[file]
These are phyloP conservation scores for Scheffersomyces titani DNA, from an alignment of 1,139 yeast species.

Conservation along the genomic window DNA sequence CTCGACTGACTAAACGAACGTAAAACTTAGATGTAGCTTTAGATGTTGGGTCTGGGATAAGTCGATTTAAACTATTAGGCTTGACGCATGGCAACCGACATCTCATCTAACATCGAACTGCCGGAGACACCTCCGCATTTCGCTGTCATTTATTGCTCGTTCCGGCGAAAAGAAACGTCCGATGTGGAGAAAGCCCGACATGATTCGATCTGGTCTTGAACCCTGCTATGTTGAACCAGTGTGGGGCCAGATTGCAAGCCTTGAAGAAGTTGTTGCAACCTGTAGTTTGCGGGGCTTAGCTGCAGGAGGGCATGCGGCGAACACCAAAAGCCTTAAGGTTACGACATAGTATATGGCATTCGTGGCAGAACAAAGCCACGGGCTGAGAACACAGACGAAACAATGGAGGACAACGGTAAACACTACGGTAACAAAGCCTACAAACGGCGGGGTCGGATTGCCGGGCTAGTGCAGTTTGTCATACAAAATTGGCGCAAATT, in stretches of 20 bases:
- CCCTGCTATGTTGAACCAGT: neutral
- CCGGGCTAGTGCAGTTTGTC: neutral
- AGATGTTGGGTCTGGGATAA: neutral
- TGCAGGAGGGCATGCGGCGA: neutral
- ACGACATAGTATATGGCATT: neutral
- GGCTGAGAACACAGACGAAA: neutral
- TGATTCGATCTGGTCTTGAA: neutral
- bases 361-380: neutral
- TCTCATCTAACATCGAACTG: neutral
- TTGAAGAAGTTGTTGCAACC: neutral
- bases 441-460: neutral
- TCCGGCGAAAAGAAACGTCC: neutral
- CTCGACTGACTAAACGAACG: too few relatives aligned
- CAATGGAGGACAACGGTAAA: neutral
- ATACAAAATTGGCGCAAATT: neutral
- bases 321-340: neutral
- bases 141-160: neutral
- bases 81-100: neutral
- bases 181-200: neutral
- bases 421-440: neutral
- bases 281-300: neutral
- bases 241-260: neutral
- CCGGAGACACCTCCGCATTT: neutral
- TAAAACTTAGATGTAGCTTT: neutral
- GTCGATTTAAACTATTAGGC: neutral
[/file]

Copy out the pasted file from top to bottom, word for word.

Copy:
These are phyloP conservation scores for Scheffersomyces titani DNA, from an alignment of 1,139 yeast species.

Conservation along the genomic window DNA sequence CTCGACTGACTAAACGAACGTAAAACTTAGATGTAGCTTTAGATGTTGGGTCTGGGATAAGTCGATTTAAACTATTAGGCTTGACGCATGGCAACCGACATCTCATCTAACATCGAACTGCCGGAGACACCTCCGCATTTCGCTGTCATTTATTGCTCGTTCCGGCGAAAAGAAACGTCCGATGTGGAGAAAGCCCGACATGATTCGATCTGGTCTTGAACCCTGCTATGTTGAACCAGTGTGGGGCCAGATTGCAAGCCTTGAAGAAGTTGTTGCAACCTGTAGTTTGCGGGGCTTAGCTGCAGGAGGGCATGCGGCGAACACCAAAAGCCTTAAGGTTACGACATAGTATATGGCATTCGTGGCAGAACAAAGCCACGGGCTGAGAACACAGACGAAACAATGGAGGACAACGGTAAACACTACGGTAACAAAGCCTACAAACGGCGGGGTCGGATTGCCGGGCTAGTGCAGTTTGTCATACAAAATTGGCGCAAATT, in stretches of 20 bases:
- CCCTGCTATGTTGAACCAGT: neutral
- CCGGGCTAGTGCAGTTTGTC: neutral
- AGATGTTGGGTCTGGGATAA: neutral
- TGCAGGAGGGCATGCGGCGA: neutral
- ACGACATAGTATATGGCATT: neutral
- GGCTGAGAACACAGACGAAA: neutral
- TGATTCGATCTGGTCTTGAA: neutral
- bases 361-380: neutral
- TCTCATCTAACATCGAACTG: neutral
- TTGAAGAAGTTGTTGCAACC: neutral
- bases 441-460: neutral
- TCCGGCGAAAAGAAACGTCC: neutral
- CTCGACTGACTAAACGAACG: too few relatives aligned
- CAATGGAGGACAACGGTAAA: neutral
- ATACAAAATTGGCGCAAATT: neutral
- bases 321-340: neutral
- bases 141-160: neutral
- bases 81-100: neutral
- bases 181-200: neutral
- bases 421-440: neutral
- bases 281-300: neutral
- bases 241-260: neutral
- CCGGAGACACCTCCGCATTT: neutral
- TAAAACTTAGATGTAGCTTT: neutral
- GTCGATTTAAACTATTAGGC: neutral